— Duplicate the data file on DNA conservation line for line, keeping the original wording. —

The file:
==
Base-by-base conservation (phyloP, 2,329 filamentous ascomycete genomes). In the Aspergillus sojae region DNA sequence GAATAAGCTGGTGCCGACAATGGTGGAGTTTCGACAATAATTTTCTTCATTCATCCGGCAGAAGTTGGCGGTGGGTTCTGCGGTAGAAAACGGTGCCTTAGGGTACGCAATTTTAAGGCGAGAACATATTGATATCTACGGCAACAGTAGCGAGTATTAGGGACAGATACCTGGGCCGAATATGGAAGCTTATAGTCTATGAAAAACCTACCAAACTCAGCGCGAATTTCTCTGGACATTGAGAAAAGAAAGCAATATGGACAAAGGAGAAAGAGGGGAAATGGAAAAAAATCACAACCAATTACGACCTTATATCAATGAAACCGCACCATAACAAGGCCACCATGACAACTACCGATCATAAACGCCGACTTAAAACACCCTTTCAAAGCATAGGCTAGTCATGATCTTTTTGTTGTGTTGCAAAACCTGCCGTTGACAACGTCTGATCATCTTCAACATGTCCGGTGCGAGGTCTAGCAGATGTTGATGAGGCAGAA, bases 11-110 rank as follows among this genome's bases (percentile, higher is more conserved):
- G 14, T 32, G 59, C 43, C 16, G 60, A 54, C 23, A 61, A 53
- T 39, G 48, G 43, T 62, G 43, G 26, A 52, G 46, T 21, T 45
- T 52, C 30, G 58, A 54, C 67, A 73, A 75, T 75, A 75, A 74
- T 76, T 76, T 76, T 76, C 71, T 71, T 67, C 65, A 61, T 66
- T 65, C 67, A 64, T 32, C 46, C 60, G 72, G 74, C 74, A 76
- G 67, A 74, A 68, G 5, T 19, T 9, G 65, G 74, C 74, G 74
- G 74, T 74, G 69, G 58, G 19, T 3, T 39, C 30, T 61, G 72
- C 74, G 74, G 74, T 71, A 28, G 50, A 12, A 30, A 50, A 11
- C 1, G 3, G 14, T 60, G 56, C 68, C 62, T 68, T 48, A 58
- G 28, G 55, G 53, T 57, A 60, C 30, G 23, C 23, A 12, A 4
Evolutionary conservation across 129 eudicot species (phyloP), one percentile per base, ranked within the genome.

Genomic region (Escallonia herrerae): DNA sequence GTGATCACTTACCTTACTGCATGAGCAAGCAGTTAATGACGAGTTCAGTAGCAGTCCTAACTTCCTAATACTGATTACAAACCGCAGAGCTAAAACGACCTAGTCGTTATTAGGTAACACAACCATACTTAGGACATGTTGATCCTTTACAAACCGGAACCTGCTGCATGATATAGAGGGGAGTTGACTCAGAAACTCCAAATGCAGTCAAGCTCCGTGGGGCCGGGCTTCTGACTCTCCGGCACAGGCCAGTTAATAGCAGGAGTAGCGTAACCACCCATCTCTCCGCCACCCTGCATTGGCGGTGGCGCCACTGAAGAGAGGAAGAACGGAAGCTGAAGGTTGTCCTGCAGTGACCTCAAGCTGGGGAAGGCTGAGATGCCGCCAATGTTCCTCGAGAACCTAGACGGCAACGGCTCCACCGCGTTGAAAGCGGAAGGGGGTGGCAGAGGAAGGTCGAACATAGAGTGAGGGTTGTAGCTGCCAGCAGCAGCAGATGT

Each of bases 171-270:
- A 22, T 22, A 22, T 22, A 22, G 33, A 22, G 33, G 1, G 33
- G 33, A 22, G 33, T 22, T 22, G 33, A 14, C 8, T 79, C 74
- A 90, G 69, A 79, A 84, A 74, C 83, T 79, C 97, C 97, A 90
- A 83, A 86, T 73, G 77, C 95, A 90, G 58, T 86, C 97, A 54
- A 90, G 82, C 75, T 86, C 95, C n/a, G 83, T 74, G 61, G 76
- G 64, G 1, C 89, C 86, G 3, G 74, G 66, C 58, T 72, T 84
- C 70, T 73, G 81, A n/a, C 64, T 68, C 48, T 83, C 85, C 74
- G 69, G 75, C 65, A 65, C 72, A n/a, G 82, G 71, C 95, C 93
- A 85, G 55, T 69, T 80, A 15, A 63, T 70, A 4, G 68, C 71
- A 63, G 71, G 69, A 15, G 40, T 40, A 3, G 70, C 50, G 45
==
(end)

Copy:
Base-by-base conservation (phyloP, 2,329 filamentous ascomycete genomes). In the Aspergillus sojae region DNA sequence GAATAAGCTGGTGCCGACAATGGTGGAGTTTCGACAATAATTTTCTTCATTCATCCGGCAGAAGTTGGCGGTGGGTTCTGCGGTAGAAAACGGTGCCTTAGGGTACGCAATTTTAAGGCGAGAACATATTGATATCTACGGCAACAGTAGCGAGTATTAGGGACAGATACCTGGGCCGAATATGGAAGCTTATAGTCTATGAAAAACCTACCAAACTCAGCGCGAATTTCTCTGGACATTGAGAAAAGAAAGCAATATGGACAAAGGAGAAAGAGGGGAAATGGAAAAAAATCACAACCAATTACGACCTTATATCAATGAAACCGCACCATAACAAGGCCACCATGACAACTACCGATCATAAACGCCGACTTAAAACACCCTTTCAAAGCATAGGCTAGTCATGATCTTTTTGTTGTGTTGCAAAACCTGCCGTTGACAACGTCTGATCATCTTCAACATGTCCGGTGCGAGGTCTAGCAGATGTTGATGAGGCAGAA, bases 11-110 rank as follows among this genome's bases (percentile, higher is more conserved):
- G 14, T 32, G 59, C 43, C 16, G 60, A 54, C 23, A 61, A 53
- T 39, G 48, G 43, T 62, G 43, G 26, A 52, G 46, T 21, T 45
- T 52, C 30, G 58, A 54, C 67, A 73, A 75, T 75, A 75, A 74
- T 76, T 76, T 76, T 76, C 71, T 71, T 67, C 65, A 61, T 66
- T 65, C 67, A 64, T 32, C 46, C 60, G 72, G 74, C 74, A 76
- G 67, A 74, A 68, G 5, T 19, T 9, G 65, G 74, C 74, G 74
- G 74, T 74, G 69, G 58, G 19, T 3, T 39, C 30, T 61, G 72
- C 74, G 74, G 74, T 71, A 28, G 50, A 12, A 30, A 50, A 11
- C 1, G 3, G 14, T 60, G 56, C 68, C 62, T 68, T 48, A 58
- G 28, G 55, G 53, T 57, A 60, C 30, G 23, C 23, A 12, A 4
Evolutionary conservation across 129 eudicot species (phyloP), one percentile per base, ranked within the genome.

Genomic region (Escallonia herrerae): DNA sequence GTGATCACTTACCTTACTGCATGAGCAAGCAGTTAATGACGAGTTCAGTAGCAGTCCTAACTTCCTAATACTGATTACAAACCGCAGAGCTAAAACGACCTAGTCGTTATTAGGTAACACAACCATACTTAGGACATGTTGATCCTTTACAAACCGGAACCTGCTGCATGATATAGAGGGGAGTTGACTCAGAAACTCCAAATGCAGTCAAGCTCCGTGGGGCCGGGCTTCTGACTCTCCGGCACAGGCCAGTTAATAGCAGGAGTAGCGTAACCACCCATCTCTCCGCCACCCTGCATTGGCGGTGGCGCCACTGAAGAGAGGAAGAACGGAAGCTGAAGGTTGTCCTGCAGTGACCTCAAGCTGGGGAAGGCTGAGATGCCGCCAATGTTCCTCGAGAACCTAGACGGCAACGGCTCCACCGCGTTGAAAGCGGAAGGGGGTGGCAGAGGAAGGTCGAACATAGAGTGAGGGTTGTAGCTGCCAGCAGCAGCAGATGT

Each of bases 171-270:
- A 22, T 22, A 22, T 22, A 22, G 33, A 22, G 33, G 1, G 33
- G 33, A 22, G 33, T 22, T 22, G 33, A 14, C 8, T 79, C 74
- A 90, G 69, A 79, A 84, A 74, C 83, T 79, C 97, C 97, A 90
- A 83, A 86, T 73, G 77, C 95, A 90, G 58, T 86, C 97, A 54
- A 90, G 82, C 75, T 86, C 95, C n/a, G 83, T 74, G 61, G 76
- G 64, G 1, C 89, C 86, G 3, G 74, G 66, C 58, T 72, T 84
- C 70, T 73, G 81, A n/a, C 64, T 68, C 48, T 83, C 85, C 74
- G 69, G 75, C 65, A 65, C 72, A n/a, G 82, G 71, C 95, C 93
- A 85, G 55, T 69, T 80, A 15, A 63, T 70, A 4, G 68, C 71
- A 63, G 71, G 69, A 15, G 40, T 40, A 3, G 70, C 50, G 45